Now that we have the ability to access work through phone, iPad, or laptops, more and more people are working from home. Are you as productive if you work from home? Or are you more productive working in an offsite office? With the many distractions that come with working at home, the answer is not so much for many of us.
While the attraction of working at home can be very alluring, it’s important to remember that you actually have to get work done. I struggle with staying productive at home so I am seriously considering moving to an office space outside my home.
You may fall into some small traps that cause big distractions. For example, doing house work when you should be writing a blog, hanging out with your spouse when you should be responding to phone calls or email, or watching TV when you should be working on your business planning. Whatever the distraction, some people are more susceptible to them than others.
There are other things that cause lack of productivity as well. If you are your own boss or don’t have anyone watching out for what you’re doing, you may spend lots of time searching the internet for recreation, shopping, or playing games. This could be avoidance behavior that may be signaling a bigger issue. More on procrastination in another blog post.
I’m not saying that you should run out and get yourself an office, but you should probably be aware if you do, in fact, have a problem. If you do have a home office productivity problem, there are some ways to work around them.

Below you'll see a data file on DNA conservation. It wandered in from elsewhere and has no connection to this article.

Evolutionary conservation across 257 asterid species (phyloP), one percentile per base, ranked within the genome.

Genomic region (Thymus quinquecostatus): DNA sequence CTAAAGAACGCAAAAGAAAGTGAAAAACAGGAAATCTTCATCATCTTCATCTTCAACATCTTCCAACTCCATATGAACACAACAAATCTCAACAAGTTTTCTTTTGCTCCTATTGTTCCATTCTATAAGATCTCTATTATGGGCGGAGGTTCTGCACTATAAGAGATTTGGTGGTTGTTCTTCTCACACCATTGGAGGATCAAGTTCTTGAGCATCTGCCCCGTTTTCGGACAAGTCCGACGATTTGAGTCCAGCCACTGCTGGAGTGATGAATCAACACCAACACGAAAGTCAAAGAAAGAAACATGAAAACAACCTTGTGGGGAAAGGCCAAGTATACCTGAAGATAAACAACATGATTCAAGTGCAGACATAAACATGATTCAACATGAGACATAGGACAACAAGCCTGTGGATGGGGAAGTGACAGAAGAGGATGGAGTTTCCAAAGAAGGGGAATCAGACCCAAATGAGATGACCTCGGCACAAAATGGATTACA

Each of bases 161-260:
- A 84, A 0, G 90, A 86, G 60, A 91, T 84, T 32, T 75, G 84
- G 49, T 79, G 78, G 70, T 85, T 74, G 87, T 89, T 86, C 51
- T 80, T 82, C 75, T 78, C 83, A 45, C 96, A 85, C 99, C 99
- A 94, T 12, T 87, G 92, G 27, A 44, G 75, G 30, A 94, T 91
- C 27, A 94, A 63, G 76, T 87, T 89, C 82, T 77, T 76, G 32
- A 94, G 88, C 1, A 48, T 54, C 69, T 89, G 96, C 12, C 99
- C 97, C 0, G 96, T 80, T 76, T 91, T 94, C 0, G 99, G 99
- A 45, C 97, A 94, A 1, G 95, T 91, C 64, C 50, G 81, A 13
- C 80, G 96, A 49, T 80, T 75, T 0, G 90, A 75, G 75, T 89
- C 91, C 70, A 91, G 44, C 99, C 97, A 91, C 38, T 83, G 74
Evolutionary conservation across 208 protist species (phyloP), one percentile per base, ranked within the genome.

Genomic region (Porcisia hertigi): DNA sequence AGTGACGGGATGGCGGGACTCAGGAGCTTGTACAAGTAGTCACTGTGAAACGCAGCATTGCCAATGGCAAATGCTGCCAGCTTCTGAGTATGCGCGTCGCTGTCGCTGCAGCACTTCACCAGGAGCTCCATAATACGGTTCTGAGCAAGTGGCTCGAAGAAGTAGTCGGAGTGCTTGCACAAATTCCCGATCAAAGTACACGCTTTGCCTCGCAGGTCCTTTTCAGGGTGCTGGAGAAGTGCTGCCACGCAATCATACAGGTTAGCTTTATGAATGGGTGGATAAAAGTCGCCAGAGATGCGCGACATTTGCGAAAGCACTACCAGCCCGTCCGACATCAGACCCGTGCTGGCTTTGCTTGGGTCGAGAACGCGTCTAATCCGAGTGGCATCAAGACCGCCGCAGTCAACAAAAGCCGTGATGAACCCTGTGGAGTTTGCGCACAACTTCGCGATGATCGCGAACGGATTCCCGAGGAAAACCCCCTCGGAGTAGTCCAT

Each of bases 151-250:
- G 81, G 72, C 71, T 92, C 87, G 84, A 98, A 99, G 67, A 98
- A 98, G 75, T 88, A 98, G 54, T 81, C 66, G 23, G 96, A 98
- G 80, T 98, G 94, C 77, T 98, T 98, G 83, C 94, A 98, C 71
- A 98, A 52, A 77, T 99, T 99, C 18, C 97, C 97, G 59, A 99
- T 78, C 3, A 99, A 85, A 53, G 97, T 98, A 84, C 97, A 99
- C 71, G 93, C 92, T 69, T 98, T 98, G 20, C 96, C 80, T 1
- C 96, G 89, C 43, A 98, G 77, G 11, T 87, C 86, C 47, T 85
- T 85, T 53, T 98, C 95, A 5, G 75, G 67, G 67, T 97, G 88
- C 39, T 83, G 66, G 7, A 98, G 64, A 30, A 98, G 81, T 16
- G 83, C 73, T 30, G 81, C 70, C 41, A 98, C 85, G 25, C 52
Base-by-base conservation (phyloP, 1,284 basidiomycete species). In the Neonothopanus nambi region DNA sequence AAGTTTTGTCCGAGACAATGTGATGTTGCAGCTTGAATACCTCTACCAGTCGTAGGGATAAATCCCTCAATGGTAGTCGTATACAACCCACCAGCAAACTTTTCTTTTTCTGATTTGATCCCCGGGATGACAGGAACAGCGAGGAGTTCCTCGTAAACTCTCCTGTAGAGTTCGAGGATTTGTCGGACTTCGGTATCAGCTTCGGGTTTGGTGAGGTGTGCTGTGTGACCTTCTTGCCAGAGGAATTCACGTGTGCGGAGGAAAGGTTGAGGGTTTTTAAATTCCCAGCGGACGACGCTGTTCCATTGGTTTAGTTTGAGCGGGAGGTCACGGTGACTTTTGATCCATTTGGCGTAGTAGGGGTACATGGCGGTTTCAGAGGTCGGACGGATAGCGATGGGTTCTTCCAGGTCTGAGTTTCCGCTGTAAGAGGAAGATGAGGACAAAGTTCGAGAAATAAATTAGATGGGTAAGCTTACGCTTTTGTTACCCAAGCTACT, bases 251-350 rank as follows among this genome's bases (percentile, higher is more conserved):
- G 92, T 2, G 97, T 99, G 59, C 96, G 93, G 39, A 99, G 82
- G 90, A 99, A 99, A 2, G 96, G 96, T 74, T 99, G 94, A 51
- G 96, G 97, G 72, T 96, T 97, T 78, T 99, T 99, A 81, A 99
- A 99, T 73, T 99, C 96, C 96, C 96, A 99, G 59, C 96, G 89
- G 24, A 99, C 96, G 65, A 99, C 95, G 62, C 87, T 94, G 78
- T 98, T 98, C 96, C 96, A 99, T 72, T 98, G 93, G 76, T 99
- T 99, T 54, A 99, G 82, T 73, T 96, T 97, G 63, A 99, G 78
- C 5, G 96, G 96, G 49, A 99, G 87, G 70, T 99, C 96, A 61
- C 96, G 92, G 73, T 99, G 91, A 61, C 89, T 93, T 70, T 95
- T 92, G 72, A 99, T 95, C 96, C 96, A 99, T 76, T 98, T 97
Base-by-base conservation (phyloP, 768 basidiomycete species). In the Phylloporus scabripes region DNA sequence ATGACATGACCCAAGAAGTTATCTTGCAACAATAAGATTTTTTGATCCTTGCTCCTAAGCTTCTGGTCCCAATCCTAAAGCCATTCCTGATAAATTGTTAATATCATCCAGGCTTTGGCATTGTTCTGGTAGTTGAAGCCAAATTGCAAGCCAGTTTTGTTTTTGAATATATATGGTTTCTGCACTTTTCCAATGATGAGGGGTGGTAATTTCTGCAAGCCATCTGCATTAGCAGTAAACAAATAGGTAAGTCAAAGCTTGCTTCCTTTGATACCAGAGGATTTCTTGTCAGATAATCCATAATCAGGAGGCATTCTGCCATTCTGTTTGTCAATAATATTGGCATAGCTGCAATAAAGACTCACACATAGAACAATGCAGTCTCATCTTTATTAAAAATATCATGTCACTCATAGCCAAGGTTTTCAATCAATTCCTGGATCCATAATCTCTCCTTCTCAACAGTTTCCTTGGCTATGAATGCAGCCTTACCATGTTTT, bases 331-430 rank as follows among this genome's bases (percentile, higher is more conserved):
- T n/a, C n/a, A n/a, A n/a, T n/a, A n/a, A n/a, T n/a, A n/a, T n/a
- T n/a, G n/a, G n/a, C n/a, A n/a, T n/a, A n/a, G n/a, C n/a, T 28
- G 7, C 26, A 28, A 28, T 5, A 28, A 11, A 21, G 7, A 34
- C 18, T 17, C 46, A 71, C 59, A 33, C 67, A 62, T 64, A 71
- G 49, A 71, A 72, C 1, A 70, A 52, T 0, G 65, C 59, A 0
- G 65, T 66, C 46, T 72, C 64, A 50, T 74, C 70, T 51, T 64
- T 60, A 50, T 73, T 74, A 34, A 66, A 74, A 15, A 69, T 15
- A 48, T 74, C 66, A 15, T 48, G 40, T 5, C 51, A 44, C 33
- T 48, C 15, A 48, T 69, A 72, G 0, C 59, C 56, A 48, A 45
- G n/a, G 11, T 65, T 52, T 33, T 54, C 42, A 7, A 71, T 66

First, identify your hot spots or weakness areas. Do you get caught up in watching TV in the middle of the day? Or get too involved in household chores?
Next, create a time map in which you allow yourself time to do those things you enjoy or have to do, like laundry. This way, you have scheduled time to do those activities and you aren’t interfering with your work time.
If you are dealing with a lot of interruptions from family members, you may need to be very clear with them about boundaries. You may need to designate a specific time of day to spending time with your kids or having lunch with your spouse. Be clear that work time needs to be spent actually working.
Take a look around your office. Does it make you happy to be there? Does it support your work goals and enable you to be as productive as possible? Or do you have piles of stuff everywhere? Have trouble finding things when you need them? Maybe you would rather just close the door and not go into your office rather than work. If any of these is familiar, you may need to work on organizing and redecorating your office.
Ultimately, you may determine that moving into an office space outside the home is the best answer for you. This is a major step and you should be sure that your issues are in fact due to working at home and not some other procrastination/avoidance behaviors.
Are you struggling with productivity in your home office? If so, we’d love to hear your challenges and what you’re doing to overcome them.